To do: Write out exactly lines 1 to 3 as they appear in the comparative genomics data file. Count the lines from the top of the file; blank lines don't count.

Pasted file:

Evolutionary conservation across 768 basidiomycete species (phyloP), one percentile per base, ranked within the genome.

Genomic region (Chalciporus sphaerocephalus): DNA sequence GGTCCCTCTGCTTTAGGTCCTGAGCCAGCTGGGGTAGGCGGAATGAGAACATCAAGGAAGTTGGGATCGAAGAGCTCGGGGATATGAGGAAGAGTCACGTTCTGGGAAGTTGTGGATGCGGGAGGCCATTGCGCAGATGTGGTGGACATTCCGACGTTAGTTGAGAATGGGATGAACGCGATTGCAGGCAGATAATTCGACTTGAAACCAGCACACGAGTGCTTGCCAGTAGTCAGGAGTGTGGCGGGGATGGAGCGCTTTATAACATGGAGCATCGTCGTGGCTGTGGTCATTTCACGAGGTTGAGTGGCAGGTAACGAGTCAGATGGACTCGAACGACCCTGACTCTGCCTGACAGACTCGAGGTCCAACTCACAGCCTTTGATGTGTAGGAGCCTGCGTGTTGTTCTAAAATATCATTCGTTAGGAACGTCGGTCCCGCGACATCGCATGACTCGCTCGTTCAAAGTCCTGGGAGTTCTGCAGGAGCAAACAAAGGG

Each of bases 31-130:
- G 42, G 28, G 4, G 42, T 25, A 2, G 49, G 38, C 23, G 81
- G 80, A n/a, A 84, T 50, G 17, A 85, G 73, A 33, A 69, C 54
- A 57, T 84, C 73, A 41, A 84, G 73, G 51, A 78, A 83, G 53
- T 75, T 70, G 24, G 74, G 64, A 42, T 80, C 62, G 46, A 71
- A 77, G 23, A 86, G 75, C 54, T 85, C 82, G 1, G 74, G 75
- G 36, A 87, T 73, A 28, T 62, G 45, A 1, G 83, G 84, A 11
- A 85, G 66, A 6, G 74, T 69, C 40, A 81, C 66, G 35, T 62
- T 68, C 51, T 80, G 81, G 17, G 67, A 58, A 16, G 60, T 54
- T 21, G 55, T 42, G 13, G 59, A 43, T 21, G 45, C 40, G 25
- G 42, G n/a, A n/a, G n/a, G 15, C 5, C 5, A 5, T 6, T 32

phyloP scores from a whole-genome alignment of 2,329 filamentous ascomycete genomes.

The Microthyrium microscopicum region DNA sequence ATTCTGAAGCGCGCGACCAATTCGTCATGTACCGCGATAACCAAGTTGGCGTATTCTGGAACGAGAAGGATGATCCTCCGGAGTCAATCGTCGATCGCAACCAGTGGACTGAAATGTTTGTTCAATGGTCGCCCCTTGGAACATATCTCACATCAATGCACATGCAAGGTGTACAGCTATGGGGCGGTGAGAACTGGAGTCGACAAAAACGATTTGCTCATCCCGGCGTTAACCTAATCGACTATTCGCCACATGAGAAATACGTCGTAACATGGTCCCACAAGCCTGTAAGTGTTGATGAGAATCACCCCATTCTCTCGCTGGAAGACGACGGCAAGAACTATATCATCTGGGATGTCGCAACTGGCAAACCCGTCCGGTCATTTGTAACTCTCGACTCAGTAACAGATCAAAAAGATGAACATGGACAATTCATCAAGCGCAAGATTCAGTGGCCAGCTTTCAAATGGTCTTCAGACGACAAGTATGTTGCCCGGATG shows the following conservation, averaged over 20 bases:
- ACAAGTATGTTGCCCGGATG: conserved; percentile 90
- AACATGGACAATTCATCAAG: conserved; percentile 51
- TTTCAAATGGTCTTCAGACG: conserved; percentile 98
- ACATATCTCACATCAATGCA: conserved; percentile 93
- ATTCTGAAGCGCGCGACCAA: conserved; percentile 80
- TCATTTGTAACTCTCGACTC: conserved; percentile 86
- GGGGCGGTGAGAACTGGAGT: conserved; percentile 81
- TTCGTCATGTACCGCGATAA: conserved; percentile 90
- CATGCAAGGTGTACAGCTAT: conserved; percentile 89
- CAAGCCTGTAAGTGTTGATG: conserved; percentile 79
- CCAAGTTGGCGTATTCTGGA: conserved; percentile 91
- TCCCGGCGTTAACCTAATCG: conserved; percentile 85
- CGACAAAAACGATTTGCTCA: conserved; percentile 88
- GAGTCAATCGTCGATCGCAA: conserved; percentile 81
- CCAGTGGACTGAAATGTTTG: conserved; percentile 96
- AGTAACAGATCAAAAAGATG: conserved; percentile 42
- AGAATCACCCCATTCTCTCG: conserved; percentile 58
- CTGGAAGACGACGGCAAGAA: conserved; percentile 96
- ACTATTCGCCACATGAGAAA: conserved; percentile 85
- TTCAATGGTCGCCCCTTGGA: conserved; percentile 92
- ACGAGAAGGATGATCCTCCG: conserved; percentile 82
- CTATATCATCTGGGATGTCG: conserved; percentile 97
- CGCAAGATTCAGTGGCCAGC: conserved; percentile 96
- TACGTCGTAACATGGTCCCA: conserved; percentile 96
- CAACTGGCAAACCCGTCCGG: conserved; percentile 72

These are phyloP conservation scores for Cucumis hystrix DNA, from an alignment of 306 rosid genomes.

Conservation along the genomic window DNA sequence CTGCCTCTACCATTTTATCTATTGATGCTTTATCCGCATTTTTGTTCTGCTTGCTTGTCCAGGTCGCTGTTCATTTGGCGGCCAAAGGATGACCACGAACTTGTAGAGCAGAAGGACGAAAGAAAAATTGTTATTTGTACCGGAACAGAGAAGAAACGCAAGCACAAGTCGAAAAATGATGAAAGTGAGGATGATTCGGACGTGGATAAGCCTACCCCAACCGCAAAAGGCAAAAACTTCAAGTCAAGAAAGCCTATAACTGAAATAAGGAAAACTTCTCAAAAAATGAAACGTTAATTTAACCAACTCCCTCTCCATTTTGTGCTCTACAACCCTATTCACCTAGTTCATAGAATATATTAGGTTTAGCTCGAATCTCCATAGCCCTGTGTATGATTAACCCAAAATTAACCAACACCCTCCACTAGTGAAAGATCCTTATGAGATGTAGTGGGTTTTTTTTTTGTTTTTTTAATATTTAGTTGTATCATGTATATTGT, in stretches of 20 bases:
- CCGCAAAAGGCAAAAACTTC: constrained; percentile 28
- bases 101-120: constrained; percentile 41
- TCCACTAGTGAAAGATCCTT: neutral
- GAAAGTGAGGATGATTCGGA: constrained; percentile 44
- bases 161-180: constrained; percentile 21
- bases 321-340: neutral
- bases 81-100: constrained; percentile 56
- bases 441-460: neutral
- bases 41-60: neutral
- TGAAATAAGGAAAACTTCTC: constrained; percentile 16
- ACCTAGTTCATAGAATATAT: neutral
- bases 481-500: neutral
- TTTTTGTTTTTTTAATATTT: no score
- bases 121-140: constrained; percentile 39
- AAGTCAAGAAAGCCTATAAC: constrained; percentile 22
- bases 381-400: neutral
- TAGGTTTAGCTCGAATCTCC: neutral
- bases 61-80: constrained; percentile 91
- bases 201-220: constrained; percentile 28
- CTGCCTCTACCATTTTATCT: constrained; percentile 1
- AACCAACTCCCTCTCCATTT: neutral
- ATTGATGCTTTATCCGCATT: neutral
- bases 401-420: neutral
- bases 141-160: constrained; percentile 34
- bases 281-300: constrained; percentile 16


Evolutionary conservation across 768 basidiomycete species (phyloP), one percentile per base, ranked within the genome.

Genomic region (Chalciporus sphaerocephalus): DNA sequence GGTCCCTCTGCTTTAGGTCCTGAGCCAGCTGGGGTAGGCGGAATGAGAACATCAAGGAAGTTGGGATCGAAGAGCTCGGGGATATGAGGAAGAGTCACGTTCTGGGAAGTTGTGGATGCGGGAGGCCATTGCGCAGATGTGGTGGACATTCCGACGTTAGTTGAGAATGGGATGAACGCGATTGCAGGCAGATAATTCGACTTGAAACCAGCACACGAGTGCTTGCCAGTAGTCAGGAGTGTGGCGGGGATGGAGCGCTTTATAACATGGAGCATCGTCGTGGCTGTGGTCATTTCACGAGGTTGAGTGGCAGGTAACGAGTCAGATGGACTCGAACGACCCTGACTCTGCCTGACAGACTCGAGGTCCAACTCACAGCCTTTGATGTGTAGGAGCCTGCGTGTTGTTCTAAAATATCATTCGTTAGGAACGTCGGTCCCGCGACATCGCATGACTCGCTCGTTCAAAGTCCTGGGAGTTCTGCAGGAGCAAACAAAGGG

Each of bases 31-130: